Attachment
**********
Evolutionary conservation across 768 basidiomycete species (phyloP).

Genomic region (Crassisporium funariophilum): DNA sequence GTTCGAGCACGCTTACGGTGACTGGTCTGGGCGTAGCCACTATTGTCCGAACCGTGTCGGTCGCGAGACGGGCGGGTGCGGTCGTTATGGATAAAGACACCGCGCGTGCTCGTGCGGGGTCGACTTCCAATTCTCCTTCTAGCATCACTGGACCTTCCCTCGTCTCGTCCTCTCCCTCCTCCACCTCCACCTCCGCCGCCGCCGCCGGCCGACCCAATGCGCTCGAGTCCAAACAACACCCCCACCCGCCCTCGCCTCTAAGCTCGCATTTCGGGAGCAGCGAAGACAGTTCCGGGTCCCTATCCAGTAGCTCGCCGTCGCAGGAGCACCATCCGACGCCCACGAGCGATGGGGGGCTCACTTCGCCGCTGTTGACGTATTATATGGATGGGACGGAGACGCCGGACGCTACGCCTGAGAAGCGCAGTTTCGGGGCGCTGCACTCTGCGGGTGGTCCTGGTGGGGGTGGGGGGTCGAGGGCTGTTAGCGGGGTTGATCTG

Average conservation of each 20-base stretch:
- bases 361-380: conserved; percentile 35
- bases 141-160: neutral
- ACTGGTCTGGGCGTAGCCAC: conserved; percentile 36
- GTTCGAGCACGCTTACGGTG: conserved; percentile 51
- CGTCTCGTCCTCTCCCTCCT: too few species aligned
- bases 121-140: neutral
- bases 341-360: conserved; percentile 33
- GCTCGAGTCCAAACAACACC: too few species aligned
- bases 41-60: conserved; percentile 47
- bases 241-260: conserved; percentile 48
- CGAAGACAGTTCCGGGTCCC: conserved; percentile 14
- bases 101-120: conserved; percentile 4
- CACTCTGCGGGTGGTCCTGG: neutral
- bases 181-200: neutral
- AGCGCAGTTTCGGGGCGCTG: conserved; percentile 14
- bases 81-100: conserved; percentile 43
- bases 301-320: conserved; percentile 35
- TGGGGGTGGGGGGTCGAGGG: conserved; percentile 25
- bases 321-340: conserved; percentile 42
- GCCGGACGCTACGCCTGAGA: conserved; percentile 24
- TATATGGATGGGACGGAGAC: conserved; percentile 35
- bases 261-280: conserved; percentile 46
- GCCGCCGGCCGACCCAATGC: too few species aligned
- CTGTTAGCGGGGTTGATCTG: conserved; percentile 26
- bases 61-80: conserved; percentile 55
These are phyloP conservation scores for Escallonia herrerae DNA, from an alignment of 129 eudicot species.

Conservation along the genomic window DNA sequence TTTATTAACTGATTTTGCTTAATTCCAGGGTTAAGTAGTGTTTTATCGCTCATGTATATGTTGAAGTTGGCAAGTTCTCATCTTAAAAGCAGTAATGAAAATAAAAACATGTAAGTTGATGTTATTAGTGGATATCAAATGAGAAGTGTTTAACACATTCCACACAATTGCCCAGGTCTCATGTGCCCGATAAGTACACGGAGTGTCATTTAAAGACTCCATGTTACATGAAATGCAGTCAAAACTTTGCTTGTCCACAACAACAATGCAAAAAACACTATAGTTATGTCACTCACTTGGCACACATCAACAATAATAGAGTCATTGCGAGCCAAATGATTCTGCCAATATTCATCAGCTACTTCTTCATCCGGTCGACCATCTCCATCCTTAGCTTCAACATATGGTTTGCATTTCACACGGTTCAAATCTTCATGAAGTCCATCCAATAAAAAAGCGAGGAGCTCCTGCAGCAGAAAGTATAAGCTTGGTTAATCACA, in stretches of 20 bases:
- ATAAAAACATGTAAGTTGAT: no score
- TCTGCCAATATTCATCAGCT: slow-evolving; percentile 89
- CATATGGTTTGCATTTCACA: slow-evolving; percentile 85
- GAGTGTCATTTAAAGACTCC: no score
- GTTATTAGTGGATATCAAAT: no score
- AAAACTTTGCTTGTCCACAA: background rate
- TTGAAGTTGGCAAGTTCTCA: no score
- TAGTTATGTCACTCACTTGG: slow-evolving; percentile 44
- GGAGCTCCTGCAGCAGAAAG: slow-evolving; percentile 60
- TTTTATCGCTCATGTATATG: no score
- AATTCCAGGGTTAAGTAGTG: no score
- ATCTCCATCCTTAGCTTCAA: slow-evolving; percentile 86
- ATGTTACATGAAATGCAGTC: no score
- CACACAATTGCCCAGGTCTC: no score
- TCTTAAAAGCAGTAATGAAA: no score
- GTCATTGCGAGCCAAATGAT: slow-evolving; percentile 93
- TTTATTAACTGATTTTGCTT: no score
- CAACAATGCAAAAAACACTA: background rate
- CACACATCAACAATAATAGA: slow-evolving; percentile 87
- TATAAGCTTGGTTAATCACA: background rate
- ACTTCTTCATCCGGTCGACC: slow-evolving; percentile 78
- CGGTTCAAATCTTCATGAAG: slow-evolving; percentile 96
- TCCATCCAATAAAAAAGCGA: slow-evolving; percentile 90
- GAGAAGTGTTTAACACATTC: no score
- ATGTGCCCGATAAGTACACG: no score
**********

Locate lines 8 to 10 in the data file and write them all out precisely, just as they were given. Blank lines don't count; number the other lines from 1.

- CGTCTCGTCCTCTCCCTCCT: too few species aligned
- bases 121-140: neutral
- bases 341-360: conserved; percentile 33